Imagine a six-mile-long hike-and-bike trail running straight through the heart of Spring Branch, seamlessly trailconnecting the Addicks Reservoir on the far western edge of the district to the White Oak Bayou trails to the east. That’s the dream behind the Centerpoint Trail, which will be built along the existing electrical easements and is a key component of the Spring Branch Management District’s Comprehensive Plan.

“The easement bisects the district at the midpoint, so it’s centrally located,” said James Vick of SWA Group, the firm that designed Buffalo Bayou Park and is contracting with the District to plan the Centerpoint Trail. “People would be able to live in Spring Branch and bike to work in the Energy Corridor. And the other huge benefit is that there are a ton of schools located along the trail, so if we can get connectivity from the neighborhoods, it means that people who live here and go to school can use the trail.”

Discussions are underway between the District and the City of Houston about incorporating the Centerpoint Trail into Bayou Greenways 2020, an ambitious public-private initiative aiming to create a network of 150 miles of trails linking all parts of Houston. When the project is complete, about 60 percent of Houstonians will live within 1.5 miles of a trail. Vick explained that once the Centerpoint Trail is connected to the Bayou Greenways network, Spring Branch residents will be able to easily walk or bike almost anywhere in the city.

“We’ve actually gotten calls from cyclists who commute to the Energy Corridor from the east side of the district, and they’ve heard about this plan,” Vick said. “Right now they’re using city streets to get to work, often with no bike lanes, so there is a lot of enthusiasm for the trail.”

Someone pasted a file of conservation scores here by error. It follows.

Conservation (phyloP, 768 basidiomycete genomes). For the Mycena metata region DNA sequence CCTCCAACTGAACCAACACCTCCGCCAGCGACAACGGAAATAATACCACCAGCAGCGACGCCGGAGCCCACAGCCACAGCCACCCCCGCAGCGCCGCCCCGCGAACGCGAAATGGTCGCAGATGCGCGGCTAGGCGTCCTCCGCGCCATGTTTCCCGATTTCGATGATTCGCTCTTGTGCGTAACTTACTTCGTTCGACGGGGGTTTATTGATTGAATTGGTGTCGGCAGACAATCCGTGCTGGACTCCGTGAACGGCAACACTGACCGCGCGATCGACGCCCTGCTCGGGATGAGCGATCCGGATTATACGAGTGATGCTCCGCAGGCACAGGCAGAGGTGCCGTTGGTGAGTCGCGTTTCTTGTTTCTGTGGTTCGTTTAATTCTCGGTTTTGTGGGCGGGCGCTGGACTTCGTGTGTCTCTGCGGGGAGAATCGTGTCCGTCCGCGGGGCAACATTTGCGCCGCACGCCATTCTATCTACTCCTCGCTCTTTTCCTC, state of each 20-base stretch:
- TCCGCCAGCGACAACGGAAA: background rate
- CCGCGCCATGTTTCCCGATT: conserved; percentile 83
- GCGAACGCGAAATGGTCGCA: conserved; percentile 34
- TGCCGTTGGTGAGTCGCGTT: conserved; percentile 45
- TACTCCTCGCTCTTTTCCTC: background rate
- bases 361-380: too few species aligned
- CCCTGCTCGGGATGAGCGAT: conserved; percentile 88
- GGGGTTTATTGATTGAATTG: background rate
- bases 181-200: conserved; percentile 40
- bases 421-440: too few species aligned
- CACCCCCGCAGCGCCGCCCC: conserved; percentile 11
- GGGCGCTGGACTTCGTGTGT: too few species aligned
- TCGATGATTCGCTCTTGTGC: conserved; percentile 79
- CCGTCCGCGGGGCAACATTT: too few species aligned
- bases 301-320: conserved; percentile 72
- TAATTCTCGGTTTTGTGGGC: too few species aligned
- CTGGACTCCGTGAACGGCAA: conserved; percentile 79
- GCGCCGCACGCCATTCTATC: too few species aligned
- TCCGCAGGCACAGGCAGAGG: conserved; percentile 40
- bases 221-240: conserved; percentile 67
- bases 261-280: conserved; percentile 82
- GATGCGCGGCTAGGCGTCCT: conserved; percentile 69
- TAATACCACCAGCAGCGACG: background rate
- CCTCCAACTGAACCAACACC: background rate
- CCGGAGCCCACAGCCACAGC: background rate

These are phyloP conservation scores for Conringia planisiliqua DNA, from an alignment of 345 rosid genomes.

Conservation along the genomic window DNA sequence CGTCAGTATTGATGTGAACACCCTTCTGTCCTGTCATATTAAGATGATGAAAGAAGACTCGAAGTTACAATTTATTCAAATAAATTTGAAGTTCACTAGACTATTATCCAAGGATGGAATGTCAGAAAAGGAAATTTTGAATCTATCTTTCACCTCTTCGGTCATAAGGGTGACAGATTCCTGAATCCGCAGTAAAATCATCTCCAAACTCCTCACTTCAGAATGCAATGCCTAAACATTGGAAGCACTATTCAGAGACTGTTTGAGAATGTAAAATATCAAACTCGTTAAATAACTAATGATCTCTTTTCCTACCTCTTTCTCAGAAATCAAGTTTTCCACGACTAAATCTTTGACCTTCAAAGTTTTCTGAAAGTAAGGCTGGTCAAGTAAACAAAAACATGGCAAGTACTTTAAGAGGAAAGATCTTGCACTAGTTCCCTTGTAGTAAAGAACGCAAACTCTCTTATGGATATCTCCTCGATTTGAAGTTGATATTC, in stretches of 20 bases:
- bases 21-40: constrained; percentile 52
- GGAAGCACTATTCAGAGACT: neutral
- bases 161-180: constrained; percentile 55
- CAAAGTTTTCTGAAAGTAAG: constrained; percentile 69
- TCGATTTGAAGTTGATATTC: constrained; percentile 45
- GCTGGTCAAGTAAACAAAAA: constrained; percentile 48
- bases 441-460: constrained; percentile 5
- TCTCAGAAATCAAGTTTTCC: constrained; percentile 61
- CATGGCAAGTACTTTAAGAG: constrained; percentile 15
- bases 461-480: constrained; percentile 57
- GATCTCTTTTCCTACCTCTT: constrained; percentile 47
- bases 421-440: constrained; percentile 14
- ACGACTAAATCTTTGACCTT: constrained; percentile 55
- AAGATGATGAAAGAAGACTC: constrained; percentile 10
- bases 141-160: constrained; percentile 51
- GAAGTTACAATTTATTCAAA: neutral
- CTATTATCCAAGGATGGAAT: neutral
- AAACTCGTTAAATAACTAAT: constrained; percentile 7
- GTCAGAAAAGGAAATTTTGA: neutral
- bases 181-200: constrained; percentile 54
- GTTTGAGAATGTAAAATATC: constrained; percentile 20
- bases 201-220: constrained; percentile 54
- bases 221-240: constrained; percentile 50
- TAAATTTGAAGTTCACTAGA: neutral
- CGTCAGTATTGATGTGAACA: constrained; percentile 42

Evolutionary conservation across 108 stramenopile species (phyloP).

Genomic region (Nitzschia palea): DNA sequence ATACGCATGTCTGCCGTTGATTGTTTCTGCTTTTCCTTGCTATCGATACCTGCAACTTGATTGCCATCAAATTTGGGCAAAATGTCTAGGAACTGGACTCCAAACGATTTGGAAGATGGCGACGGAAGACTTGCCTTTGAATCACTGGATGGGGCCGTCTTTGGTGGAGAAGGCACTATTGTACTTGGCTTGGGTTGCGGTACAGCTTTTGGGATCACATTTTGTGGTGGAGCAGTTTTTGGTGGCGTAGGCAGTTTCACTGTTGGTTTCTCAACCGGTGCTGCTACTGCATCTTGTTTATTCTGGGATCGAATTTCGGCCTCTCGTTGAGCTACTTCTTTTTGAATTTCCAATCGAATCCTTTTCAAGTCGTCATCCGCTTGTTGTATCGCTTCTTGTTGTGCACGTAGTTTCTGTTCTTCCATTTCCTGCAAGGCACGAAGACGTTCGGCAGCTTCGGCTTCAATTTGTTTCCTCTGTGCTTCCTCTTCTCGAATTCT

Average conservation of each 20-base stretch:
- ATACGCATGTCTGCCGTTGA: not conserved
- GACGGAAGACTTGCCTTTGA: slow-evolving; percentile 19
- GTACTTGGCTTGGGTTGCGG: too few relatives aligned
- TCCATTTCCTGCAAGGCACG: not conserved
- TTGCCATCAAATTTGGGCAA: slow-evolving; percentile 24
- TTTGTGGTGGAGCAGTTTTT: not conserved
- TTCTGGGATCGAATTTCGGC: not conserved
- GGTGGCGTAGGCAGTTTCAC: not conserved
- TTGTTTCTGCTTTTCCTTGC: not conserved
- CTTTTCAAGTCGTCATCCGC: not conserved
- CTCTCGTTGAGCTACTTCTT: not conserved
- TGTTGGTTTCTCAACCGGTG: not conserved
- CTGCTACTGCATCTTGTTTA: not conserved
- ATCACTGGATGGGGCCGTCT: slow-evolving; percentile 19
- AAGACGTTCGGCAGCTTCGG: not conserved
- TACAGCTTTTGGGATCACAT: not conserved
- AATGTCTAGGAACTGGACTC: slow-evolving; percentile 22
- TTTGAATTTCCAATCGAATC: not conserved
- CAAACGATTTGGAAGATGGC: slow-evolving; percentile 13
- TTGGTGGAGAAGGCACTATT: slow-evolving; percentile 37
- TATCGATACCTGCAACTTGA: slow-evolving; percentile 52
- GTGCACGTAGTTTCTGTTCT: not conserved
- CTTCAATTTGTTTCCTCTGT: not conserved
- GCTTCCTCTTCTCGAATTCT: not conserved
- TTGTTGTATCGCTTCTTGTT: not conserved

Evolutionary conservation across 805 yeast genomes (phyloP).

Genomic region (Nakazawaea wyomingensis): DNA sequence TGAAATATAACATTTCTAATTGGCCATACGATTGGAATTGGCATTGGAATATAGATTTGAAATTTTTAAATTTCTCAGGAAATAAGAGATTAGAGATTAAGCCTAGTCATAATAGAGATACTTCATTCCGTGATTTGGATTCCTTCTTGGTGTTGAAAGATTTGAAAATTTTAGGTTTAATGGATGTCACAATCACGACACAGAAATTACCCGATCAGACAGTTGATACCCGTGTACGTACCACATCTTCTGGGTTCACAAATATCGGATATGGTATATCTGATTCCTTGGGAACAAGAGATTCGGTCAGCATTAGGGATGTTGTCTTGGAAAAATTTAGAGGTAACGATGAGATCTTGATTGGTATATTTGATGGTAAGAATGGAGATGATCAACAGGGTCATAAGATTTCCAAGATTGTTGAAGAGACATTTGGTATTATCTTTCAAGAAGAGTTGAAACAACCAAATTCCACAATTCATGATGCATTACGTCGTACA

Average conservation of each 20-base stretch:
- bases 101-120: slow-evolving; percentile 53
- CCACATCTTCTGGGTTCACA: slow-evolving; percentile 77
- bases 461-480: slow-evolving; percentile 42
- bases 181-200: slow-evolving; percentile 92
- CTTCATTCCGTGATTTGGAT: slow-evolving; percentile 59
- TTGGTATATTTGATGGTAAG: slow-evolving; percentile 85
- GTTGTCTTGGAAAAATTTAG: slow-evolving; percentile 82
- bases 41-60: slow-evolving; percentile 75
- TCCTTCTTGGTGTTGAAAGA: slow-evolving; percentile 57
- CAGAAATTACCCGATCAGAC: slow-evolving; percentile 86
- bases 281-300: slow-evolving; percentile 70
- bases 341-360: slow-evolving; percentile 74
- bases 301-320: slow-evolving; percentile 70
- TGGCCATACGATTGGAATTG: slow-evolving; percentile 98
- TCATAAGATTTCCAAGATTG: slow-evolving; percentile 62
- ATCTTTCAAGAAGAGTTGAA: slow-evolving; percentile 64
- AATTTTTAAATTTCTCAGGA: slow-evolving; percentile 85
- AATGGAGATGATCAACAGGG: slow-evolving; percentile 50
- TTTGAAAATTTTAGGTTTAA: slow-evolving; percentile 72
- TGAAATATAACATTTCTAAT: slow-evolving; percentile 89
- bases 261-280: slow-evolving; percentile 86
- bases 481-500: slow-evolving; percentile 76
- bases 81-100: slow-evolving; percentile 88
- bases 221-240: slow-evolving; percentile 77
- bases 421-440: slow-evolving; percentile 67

proposed route of the trail

proposed route of the trail

Patricia Maddox, chairwoman of the District’s board of directors, said the trail would make the district safer for drivers and cyclists alike. “Mixing bikes and cars I think is dangerous to all parties,” she said. “So if you can segregate them, that’s a lot safer. And of course you’ll be able to walk and jog the trail as well.”

Maddox also noted that the trail will become a major amenity for the district, further boosting home values. “A recent study found that the median price of a home in Spring Branch increased $100,000 over the past five years, from $156,000 to $256,000 in our management district. The Centerpoint Trail, along with the reimagining of the Long Point Corridor, the drainage and infrastructure improvements, and other elements of the Comprehensive Plan, are just going to accelerate that trend.”

[SBMD.org will be running stories about the Long Point Corridor and the drainage improvement plan in the coming weeks.]

Construction on the first phase of the Centerpoint Trail could begin in the next two to three years, with the entire trail completed within five, if everything goes according to plan. One of the toughest design challenges is how to circumvent Beltway 8, which intersects the electrical easement at the eastern edge of the district, forcing bicyclists and pedestrians to make a detour. The best solution, everyone agrees, would be a pedestrian bridge over the Beltway, like the bridges over Buffalo Bayou.

Currently there aren’t enough pedestrians trying to cross the Beltway to justify the cost of a bridge, but that could well change after the Centerpoint Trail opens, Vick predicted:

“I’d be surprised if we didn’t have something within 10 years.”